It is a rare privilege for an author to have the opportunity of re-visiting a published text, particularly a polemical one, and of makingchanges that reflect not only the passage of years but also reaction tothe original. When I first sat at my screen in the mid-1980s to write acritical account of drama in English schools, I had little idea of how itwould be received or whether my own growing disenchantment withthe classroom remedies I was dispensing to would-be teachers in thename of drama was widely shared.

    At the time, I suppose, I was driven mostly by intellectual curiosity.It just seemed to me odd that a set of simple classroom techniques basedupon spontaneous make-believe should be able to inspire such a fierce,almost religious, dedication among a small group of teachers andadvisers. My sifting of twenty years or so of trade journals revealednot a word of criticism, either of the practices of drama-in-educationor of its proponents; it was as if one was researching a cult rather thana relatively minor part of the school curriculum. And yet I could nothelp noticing that all this fervour stood in marked contrast to the almostcomplete ignorance of the custom and practice of drama in schools onthe part of everyone else. Indeed, I still find it impossible to speak toactors and directors about what goes on in schools by way of drama,or even to members of the drama faculties of universities, without alengthy, explanatory preamble. Some secondary headteachers I meetin the course of my work as a school inspector, even those commandingflourishing drama departments, have very little idea of what is goingon in their drama studios.

    Education and Dramatic Art was the first sustained critique of drama-in-education and when it was published in 1989 it inevitably caused afew ripples. Responses to the book ranged from the hysterical How dare



    you criticise Dorothy! variety, which I had expected, to supportivereviews from closet apostates, which were a pleasant surprise. What Idid not foresee was that my polemic would come to take a place on thereading lists of prospective drama teachers, or that it would be regardedas representing a particular view of how drama should be taught. As theyears passed I began to see that by offering an alternative to the prevailingorthodoxy, the book had possibly, in a modest way, changed things.

    Perhaps this is an exaggeration. Change is not wrought by individualauthors although individual authors can articulate change and thesearticulations may, in turn, help others to hurry it along. Whatever thecausal balance, faced with the preparation of a new edition I was awarethat the context in which the shifts of history had placed the old onecould not be ignored, for it was this context which would determinethe usefulness of its successor. Thus, while my curiosity about thestrange freemasonry of drama-in-education remains and while thethrust of the new book is still a challenge to the rootless subjectivismof its orthodoxies, I began the revising task in the knowledge that some,at least, of the changes of emphasis I proposed ten years ago had beenrealised. I was clear, too, that this slow but continuing metamorphosiswas occurring in an educational landscape quite different from that ofthe mid-1980s and that this new geography would also have to bereflected in the new edition.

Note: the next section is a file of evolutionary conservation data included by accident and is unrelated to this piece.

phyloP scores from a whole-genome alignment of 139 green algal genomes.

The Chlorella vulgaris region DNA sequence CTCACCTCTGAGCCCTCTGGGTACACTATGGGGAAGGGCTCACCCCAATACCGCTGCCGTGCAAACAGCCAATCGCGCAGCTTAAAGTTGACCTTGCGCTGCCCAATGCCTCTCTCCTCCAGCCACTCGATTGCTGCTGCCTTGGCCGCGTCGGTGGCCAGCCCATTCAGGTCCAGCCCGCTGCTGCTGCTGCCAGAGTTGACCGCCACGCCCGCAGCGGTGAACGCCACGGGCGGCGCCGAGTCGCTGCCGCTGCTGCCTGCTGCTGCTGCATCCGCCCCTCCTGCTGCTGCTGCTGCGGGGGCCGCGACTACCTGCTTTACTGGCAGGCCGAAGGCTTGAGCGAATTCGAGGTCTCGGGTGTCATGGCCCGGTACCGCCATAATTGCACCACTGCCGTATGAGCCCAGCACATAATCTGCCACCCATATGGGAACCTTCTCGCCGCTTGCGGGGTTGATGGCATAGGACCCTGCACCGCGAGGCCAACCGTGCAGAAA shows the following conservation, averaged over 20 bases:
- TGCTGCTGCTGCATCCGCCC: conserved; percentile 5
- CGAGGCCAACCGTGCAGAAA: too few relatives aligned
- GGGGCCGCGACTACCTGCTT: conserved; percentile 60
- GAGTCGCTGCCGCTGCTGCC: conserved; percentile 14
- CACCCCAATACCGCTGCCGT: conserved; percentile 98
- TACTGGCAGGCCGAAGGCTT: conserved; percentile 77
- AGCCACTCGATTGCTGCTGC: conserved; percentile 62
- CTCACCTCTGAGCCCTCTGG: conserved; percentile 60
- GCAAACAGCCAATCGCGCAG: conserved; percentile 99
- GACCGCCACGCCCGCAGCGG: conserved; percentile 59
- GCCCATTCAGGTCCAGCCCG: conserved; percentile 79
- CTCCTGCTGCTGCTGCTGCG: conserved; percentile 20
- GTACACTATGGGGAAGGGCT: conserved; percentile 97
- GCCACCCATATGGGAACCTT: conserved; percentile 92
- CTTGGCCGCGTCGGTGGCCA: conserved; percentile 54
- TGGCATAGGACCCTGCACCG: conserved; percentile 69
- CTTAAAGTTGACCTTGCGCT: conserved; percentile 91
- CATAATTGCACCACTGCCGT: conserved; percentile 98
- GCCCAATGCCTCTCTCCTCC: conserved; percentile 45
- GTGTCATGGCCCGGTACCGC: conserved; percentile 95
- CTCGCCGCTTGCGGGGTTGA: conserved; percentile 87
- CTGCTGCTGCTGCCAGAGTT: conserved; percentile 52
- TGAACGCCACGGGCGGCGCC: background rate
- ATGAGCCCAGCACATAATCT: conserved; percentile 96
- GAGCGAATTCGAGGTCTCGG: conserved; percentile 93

One of the principal questions I had asked myself in the 1980s waswhat effect the drama methodologies so extensively advertised injournals, conferences and in-service training sessions had actually hadon classroom teaching. My conclusion then was that the gap betweenrhetoric and reality was a disturbingly large one. My visits to schoolsrevealed custom and practice looking not so very different from thatwhich I had experienced when I began teaching in the 1960s.Predominantly, I wrote, children get into groups, pile up chairs, makeup improvisations, show them at the end of the lesson.

    Ten years on, it is evident that events outside the drama studio havehad some impact on the way affairs are conducted within it. Theintroduction of a statutory curriculum together with pressures fromall parts of the political spectrum to raise students achievement acrossthe board have forced some rethinking. While my inspection visits showthat schemes of work for drama often still feature elements from thatcurious lucky dip of drama exercises invented in the 1980sterms likeforum theatre, freeze frame and hot seating have become part ofthe lingua franca of secondary dramaI also see a growing willingness,especially among younger teachers, to tackle the important questionof what young people should be learning about drama and to worryrather less about techniques designed to help their students learnthrough it.



    So there is cause to be optimistic. Also, for all the anxiety created bythe 1988 National Curriculum for schools (in which the subject fai